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! From Cold War to Hot Peace: UN Interventions 1947-1994 by Anthony Parsons, Penguin pounds 7.99. This thumbnail history of post-war global flashpoints is told in the seen-it-all tone of a jaded probation officer. Parsons sets out to draw lessons from "conflicts which have preoccupied the Security Council" and finds that naughty nations are incurably recidivist. The UN, which never even tried to mediate in the Cold War, is seen as largely a "decolonisation machine". It has managed to delay or defuse disputes, though never by its own efforts solve them. Strangely, it has been consistently drawn to whatever interests the permanent seats on the Security Council. Thus Korea and Egypt had much UN time and money spent on them, while the Ayatollah's Iran and East Timor had none. Parsons ascribes recent debacles like Somalia to low financing, confused leadership and poor anticipation. Like John of Gaunt, he ends with a prophecy: the tendency of nation states to fragment will continue; the Russian Federation will fall apart.

! Louis MacNeice by Jon Stallworthy, Faber pounds 12.99. With Yeats, he was one of the two "greatest Irish poets of our century", but the posthumous reputation of this English-educated son of a Protestant bishop was culvert- bombed by the late Sixties come-back of Irish nationalism. In at last reasserting MacNeice's Irishness, this overdue first biography shows how sectarianism repeatedly rocked the MacNeices. But his own instincts were non-sectarian and he never felt less the Irishman for living in England and working at the BBC. He was a womaniser who regularly drank 20 pints of stout with whiskey chasers on an empty stomach, yet a conscientious and prolific writer. His intellect was of the kind he ascribed to Auden: a man to whom "ideas were friendly - they came and ate out of his hand". If this biography has a fault it is that it doesn't adequately explain why the friendship was mutual.

! The Riders by Tim Winton, Picador pounds 5.99. The first of the'95 Booker shortlist to doff its hard covers is part rumination on male insecurity and part romantic mystery story. The lovable stumblebum Australian hero Scully works his nuts off to get a derelict Irish cottage ready for the arrival of his cool, sexy wife and six-year-old daughter. But, meeting the plane from London, he finds only his child disembarking. Scully at once hares off on a mad Citytours quest - Athens, Florence, Paris, Amsterdam - where he is always a step or three behind the fugitive and, for that matter, the rest of us. The mystery's solution arrives tamely and without a twist; the bigger puzzle is how this sweet, marshmallow novel, with its self-consciously poetic passages, ever reached the shortlist.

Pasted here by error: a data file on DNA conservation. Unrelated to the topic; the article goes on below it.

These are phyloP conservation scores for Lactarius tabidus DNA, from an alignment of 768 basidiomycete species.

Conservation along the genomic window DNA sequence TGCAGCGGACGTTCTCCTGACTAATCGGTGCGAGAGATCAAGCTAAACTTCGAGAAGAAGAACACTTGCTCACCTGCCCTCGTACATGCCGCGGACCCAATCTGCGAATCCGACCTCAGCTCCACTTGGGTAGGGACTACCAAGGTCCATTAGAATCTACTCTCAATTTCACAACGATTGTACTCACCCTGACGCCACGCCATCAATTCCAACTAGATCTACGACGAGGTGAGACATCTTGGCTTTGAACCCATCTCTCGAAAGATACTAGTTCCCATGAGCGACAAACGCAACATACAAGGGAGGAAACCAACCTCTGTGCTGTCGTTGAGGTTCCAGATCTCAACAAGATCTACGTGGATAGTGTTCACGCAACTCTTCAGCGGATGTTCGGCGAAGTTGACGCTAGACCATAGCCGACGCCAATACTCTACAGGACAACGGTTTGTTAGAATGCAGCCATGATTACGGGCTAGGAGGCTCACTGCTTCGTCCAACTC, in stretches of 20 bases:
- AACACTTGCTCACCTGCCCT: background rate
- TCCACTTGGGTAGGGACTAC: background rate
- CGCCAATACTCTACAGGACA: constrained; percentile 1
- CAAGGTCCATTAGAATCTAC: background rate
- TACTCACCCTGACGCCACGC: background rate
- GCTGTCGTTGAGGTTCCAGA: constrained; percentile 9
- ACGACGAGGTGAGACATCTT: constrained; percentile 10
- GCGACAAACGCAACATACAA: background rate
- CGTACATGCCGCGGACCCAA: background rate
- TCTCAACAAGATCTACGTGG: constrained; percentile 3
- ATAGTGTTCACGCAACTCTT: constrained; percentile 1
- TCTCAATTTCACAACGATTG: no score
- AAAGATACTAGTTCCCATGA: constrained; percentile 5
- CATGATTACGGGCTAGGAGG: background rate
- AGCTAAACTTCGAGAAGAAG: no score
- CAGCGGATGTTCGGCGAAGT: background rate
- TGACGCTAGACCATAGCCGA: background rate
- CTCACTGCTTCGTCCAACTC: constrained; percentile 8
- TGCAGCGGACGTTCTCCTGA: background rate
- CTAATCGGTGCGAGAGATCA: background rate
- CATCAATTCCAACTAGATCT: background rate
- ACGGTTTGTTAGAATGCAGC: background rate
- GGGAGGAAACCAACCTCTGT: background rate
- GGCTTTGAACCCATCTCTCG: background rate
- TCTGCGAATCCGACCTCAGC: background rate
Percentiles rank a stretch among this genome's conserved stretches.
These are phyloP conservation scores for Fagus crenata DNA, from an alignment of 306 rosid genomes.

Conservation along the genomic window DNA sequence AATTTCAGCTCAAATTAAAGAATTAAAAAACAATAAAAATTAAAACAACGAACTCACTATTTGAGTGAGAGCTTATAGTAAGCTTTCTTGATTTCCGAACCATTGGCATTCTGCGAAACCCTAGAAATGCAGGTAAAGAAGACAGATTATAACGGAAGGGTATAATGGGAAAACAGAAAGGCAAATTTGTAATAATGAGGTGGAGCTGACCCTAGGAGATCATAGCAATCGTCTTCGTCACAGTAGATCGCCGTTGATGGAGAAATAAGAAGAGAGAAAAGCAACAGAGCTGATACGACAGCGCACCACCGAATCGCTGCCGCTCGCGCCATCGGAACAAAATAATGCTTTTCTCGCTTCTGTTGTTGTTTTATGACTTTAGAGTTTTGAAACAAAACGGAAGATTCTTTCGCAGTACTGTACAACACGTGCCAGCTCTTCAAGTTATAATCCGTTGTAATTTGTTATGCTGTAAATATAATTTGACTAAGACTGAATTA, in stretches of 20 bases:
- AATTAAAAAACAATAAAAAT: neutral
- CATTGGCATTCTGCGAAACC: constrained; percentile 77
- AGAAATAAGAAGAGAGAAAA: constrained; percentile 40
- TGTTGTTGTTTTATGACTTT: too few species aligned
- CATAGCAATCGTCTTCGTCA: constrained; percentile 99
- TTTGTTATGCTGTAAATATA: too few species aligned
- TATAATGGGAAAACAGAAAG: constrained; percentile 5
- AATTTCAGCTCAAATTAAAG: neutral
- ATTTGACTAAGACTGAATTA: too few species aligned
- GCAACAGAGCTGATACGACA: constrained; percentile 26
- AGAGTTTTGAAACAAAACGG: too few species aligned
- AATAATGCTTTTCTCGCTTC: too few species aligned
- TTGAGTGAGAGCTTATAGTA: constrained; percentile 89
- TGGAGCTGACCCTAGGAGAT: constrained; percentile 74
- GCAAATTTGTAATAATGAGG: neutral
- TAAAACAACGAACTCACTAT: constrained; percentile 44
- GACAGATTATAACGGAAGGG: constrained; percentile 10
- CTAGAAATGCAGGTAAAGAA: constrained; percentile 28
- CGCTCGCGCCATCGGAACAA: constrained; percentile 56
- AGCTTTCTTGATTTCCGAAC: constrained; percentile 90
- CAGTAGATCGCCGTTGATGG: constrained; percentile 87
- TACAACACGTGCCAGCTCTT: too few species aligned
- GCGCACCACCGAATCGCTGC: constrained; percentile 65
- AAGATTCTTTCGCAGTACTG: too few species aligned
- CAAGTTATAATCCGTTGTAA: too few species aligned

! Orson Welles: The Road to Xanadu by Simon Callow, Vintage pounds 8.99. The Welles family once considered sending their precocious offspring to the North Western Military Academy: as Simon Callow speculates, "how different might the history of 20th century warfare have been". That is not a joke: given the right stimulus (WW2) and with his genius for inspiring others while integrating their talents into his own, Welles would have been an unstoppable general. In this first volume of biography he directs Shakespeare at 13, acts professionally at 16, writes and directs plays on CBS radio and for Federal Theatre Project at 21 and signs that contract with RKO which was to produce the most extraordinary feature film debut on record. But within the Rise are the lineaments of the Fall and, at the time of Welles's death, two issues dominated the obituaries: (a) what went wrong after Citizen Kane? and (b) why did Orson get so fat? These questions are the pith of Callow's still-awaited Volume 2, but the pips of their answers are already here.

! Schrodinger's Kittens and the Search for Reality by John Gribbin, Phoenix pounds 6.99. Schrodinger's cat-in-a-box was the paradoxical animal which - in the famous quantum thought experiment - is simultaneously both alive and dead, just as long as we don't check by opening the box. She was the eponymous heroine of a fine popular explanation of quantum physics by Dr Gribbin, to which this is a sequel. It looks at an aspect of quantum theory not covered earlier: non-locality. The kittens are representative of quantum particles (eg photons) which can be in two places at once and "communicate" (in defiance of Einstein) faster than the speed of light. The subject is worth grappling with if you care to consider how lasers, microchips and DNA (just for starters) actually work: Gribbin proves yet again that he is an outstanding communicator of difficult ideas.

! The Run of the Country by Shane Connaughton, Penguin pounds 5.99. Do not be misled by any lukewarm film reviews. This is a novel, and it is magnificent. It was first published three years ago, but this film tie-in edition is another welcome chance to buy it. Set around the border of Fermanagh and Cavan, the Fifties setting (inexcusably updated for the film) is perfectly recreated for a rites-of-passage story of a country police sergeant's 17-year-old son who, after his mother's agonising death, now feels imprisoned in the police house under his father's angry eye. So he takes off, with his friend Prunty, a loquacious chancer, on a voyage through the virginity barrier and back again, where a reckoning with his Da awaits him. Behind this lies the ghost of Synge (and beyond that a misty Oedipus) so, yes, we've read it all before. But this has such pace, warmth, poetry and finely- judged pathos that you will rarely find the themes better handled.